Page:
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Submission + - Debt Collectors Sneaking Robocall Exemptions Into Budget Bill

TCPALaw writes: Hate robocalls? In July, the FCC tightened the rules regarding robocalls to cell phones, especially debt collection calls (in particular limiting calls to wrong numbers or to anyone who is not the debtor). Now the debt collection industry is getting their revenge by sneaking in a massive exemption (see section 301 on page 10 to the PDF) to the the FCC's rules that would expressly permit debt collection robocalls to cell phones (and even collect calls!) for student loans, mortgages, taxes, and any other debt owed or guaranteed by the government. Time to make a few phone calls myself to some senators. The Senate switchboard is (202) 224-3121 or go to senate.gov to find the number for your senators. This may come up for a vote in 24 hours or less.

Submission + - Carriers Selling Your Data: a $24 Billion Business (adage.com)

An anonymous reader writes: It goes without saying that cellphone carriers have access to tons of data about its subscribers. They have data about who you call, what sites you visit, and even where you're located. "Under the radar, Verizon, Sprint, and other carriers have partnered with firms including SAP to manage and sell data." The article describes some of the ways this data is used by marketers: "The service also combines data from telcos with other information, telling businesses whether shoppers are checking out competitor prices on their phones or just emailing friends. It can tell them the age ranges and genders of people who visited a store location between 10 a.m. and noon, and link location and demographic data with shoppers' web browsing history. Retailers might use the information to arrange store displays to appeal to certain customer segments at different times of the day, or to help determine where to open new locations." Analysts estimate this fledgling industry to be worth about $24 billion to the carriers, and project huge growth over the next several years. They're trying to keep it a tightly held secret after seeing the backlash from the public on government snooping, which involves much less private data.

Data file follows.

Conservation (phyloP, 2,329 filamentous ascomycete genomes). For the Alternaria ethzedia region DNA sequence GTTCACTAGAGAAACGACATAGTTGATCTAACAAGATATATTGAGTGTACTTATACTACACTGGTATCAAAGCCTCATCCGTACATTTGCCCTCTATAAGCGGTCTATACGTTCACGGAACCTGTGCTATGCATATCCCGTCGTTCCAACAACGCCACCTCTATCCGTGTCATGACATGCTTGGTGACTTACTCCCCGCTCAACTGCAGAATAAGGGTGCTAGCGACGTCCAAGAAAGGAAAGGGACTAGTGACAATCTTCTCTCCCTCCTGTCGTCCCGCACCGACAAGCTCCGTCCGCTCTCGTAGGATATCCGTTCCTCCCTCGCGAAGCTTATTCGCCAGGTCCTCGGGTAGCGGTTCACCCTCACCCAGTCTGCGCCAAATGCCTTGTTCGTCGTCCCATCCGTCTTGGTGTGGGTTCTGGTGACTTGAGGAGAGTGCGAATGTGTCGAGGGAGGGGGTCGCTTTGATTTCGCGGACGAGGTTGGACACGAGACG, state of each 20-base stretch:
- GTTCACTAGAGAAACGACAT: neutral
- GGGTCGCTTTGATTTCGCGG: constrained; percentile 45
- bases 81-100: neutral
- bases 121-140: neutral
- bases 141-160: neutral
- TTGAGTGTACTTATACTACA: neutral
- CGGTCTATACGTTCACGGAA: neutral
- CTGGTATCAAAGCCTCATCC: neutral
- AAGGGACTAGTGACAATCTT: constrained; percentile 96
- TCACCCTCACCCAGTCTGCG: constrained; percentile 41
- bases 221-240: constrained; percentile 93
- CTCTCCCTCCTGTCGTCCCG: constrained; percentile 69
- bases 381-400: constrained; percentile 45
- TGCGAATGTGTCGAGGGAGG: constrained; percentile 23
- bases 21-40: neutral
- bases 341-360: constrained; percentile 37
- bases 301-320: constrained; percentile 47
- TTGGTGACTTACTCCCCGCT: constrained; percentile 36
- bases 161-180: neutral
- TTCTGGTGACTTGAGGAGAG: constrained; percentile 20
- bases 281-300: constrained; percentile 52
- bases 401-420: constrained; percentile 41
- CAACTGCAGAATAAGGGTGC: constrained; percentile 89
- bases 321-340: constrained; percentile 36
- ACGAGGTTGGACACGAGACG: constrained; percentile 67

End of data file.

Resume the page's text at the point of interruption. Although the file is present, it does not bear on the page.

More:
Comment Re:TSA jobs (Score 1) 379

If you ask a TSA employee, their job is not catching terrorists. Their job is preventing "dangerous items" from getting onto an aircraft. The problem is that if that really is their job, they're horrifically bad at it.

That's not their job.

TSA was founded for several purposes: 1. To shift the power over airport security to the federal government (several subpurposes to this -- among them shifting responsibility in the case of another failure, and creating a single point of influence for contractors to target.)

Don't confuse the direction of the Agency with the directives issued to their front-line morons.

Comment "Behavior Detection" (Score 2) 379

I've often wondered why the TSA's "Behavioral Detection" crap can't detect thieves like Brown, Burton, Simmons, Defelis, Noukeo, Burley, German, Persad, Webb, Pepper, and Arato, or actual sex offenders like Sean Shanahan and Charles Henry Bennett, or complete suicidal whackjobs like Diego Gonzales who was an actual TSA BDO. Shouldn't his fellow BDOs have noticed... I don't know... something wrong?

Comment Re:Yep... (Score 5, Insightful) 379

If you ask a TSA employee, their job is not catching terrorists. Their job is preventing "dangerous items" from getting onto an aircraft. The problem is that if that really is their job, they're horrifically bad at it. They've missed box cutters, knives, a brick of primers for handloading, multiple handguns, Jamie Hyneman's 12" razor blades, and assorted other items I'd consider far more threatening than the leather bookmarks and silver cake servers they've been confiscating and fining people for. They're awfully quick to claim "success" when they find someone with a doobie tucked into their shorts, though. My guess is that their publicly stated mission of "Transportation Safety" has taken a back seat to their new unstated mission of "drug interdictment." Additionally, looking at pure statistics, in any interaction between the TSA and a single passenger it is almost infinitely more likely that the TSA employee is a thief, rapist, kidnapper, or bully than that the passenger is an actual terrorist bent on mayhem during the flight. They don't actually contribute measurably to "transportation safety." So why should we put up with their theatre?

Comment Security? (Score 1) 86

So the Department of Homeland Security's network security measures are approximately equivalent to the security measures on the border between Mexico and the United States.

I am Jack's Complete Lack of Surprise.

The Department of Homeland Security's primary mission is not "security." Its mission is "training the public to be properly responsive to idiotic demands from the Federal Government."

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